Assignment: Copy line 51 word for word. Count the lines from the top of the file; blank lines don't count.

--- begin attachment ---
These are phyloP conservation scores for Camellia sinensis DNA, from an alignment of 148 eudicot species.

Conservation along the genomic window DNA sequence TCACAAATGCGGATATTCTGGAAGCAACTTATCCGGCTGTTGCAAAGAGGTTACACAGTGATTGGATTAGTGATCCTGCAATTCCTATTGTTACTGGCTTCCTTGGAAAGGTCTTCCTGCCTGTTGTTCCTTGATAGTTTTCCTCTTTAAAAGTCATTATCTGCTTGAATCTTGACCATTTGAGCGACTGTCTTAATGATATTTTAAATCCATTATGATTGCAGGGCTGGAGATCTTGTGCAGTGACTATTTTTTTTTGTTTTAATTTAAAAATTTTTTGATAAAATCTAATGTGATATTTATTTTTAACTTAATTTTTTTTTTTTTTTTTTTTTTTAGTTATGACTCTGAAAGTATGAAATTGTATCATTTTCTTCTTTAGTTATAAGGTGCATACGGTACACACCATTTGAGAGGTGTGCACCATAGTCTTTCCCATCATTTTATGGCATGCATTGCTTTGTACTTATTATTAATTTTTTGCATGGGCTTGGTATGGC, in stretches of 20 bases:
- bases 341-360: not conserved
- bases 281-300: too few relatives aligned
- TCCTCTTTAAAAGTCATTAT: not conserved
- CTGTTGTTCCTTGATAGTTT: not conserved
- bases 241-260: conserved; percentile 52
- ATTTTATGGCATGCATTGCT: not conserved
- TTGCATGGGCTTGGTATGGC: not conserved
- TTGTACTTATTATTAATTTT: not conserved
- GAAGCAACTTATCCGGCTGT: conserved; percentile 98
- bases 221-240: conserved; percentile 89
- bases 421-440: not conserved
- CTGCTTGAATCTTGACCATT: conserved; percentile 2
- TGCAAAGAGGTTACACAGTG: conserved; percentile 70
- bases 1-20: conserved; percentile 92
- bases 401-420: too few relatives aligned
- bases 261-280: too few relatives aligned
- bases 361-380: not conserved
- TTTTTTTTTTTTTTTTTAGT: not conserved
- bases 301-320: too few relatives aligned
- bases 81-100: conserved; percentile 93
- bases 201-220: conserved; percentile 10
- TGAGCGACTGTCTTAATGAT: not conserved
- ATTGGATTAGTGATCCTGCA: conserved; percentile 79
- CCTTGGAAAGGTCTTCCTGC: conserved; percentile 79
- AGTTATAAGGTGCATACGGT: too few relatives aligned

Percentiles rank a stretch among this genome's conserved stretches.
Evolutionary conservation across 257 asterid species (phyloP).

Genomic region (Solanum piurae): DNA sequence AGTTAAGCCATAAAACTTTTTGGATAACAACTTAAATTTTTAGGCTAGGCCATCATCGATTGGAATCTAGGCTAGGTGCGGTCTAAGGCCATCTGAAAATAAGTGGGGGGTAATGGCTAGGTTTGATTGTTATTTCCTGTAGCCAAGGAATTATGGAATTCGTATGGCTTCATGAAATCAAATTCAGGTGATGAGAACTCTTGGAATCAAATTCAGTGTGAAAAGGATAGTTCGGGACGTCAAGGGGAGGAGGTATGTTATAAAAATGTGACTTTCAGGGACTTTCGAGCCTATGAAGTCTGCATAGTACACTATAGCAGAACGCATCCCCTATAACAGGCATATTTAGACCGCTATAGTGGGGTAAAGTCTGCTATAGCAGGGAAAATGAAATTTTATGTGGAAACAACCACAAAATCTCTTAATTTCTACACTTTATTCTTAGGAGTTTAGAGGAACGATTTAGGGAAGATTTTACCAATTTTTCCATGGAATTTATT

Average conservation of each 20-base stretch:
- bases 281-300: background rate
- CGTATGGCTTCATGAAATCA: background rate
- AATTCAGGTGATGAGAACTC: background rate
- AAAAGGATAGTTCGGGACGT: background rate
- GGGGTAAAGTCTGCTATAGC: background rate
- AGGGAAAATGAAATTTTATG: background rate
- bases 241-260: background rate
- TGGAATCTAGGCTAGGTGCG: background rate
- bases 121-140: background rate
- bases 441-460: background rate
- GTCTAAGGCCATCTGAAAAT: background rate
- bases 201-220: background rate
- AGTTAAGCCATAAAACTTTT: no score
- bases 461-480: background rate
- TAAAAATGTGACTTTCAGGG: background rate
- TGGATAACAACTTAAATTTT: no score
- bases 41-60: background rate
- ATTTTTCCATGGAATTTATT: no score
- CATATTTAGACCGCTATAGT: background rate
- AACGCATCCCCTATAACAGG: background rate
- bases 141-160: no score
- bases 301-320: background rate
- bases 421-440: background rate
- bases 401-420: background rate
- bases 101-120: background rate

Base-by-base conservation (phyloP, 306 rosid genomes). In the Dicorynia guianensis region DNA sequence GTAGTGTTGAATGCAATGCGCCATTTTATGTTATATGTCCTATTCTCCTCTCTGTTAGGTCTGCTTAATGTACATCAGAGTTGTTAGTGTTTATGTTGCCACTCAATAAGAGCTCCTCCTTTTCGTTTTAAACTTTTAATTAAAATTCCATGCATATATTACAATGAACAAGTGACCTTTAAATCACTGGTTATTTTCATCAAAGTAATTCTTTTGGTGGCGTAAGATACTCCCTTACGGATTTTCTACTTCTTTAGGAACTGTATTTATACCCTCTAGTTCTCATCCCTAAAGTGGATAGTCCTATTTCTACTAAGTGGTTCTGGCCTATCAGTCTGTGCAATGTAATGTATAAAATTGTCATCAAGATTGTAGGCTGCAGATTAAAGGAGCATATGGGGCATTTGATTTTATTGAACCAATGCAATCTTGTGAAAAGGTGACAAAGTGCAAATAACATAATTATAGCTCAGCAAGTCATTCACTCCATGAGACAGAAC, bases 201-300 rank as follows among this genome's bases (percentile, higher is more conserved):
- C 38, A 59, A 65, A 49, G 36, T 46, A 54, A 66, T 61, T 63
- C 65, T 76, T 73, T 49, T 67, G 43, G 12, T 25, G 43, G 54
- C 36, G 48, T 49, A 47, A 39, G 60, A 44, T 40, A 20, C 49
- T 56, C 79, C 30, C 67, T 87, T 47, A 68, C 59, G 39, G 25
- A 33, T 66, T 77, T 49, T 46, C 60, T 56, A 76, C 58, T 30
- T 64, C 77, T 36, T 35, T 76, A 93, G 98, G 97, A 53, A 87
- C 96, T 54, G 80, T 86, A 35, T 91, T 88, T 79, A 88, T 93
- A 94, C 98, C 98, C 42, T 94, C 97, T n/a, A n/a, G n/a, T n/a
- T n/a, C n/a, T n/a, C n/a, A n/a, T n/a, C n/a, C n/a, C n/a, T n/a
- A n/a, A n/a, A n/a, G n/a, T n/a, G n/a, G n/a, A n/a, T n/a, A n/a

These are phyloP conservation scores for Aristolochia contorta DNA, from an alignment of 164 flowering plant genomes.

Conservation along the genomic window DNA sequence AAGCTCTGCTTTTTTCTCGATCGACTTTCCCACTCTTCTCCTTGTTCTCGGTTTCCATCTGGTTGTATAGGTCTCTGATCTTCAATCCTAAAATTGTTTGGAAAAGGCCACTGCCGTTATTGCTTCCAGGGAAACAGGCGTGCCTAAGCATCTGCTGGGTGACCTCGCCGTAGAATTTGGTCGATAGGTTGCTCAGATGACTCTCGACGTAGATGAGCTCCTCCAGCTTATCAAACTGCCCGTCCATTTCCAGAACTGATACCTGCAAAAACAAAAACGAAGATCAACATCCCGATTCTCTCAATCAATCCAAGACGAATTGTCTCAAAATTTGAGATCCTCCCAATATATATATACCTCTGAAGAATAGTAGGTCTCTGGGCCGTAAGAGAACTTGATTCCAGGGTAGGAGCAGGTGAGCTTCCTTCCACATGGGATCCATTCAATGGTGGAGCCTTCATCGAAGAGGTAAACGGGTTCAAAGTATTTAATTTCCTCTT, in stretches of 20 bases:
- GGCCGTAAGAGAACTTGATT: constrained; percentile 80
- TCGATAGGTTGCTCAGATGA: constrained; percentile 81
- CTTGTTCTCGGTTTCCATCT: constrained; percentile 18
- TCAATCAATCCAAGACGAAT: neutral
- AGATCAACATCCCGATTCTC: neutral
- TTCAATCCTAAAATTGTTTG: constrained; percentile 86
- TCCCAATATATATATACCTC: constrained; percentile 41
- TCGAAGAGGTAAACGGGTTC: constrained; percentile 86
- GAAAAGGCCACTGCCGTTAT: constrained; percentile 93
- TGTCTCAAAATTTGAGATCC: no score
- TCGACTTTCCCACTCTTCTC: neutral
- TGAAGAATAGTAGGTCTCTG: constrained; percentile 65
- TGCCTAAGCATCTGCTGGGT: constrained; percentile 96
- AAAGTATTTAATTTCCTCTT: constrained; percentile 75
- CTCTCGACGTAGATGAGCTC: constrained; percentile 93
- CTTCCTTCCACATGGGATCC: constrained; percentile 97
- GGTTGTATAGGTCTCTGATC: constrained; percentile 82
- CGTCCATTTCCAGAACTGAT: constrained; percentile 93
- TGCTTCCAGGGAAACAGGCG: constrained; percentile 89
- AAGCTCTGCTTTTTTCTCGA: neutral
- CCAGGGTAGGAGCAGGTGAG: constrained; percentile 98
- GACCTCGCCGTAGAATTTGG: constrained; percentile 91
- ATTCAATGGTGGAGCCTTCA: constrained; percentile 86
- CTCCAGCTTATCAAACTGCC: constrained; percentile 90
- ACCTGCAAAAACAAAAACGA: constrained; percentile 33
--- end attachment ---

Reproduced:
- AACGCATCCCCTATAACAGG: background rate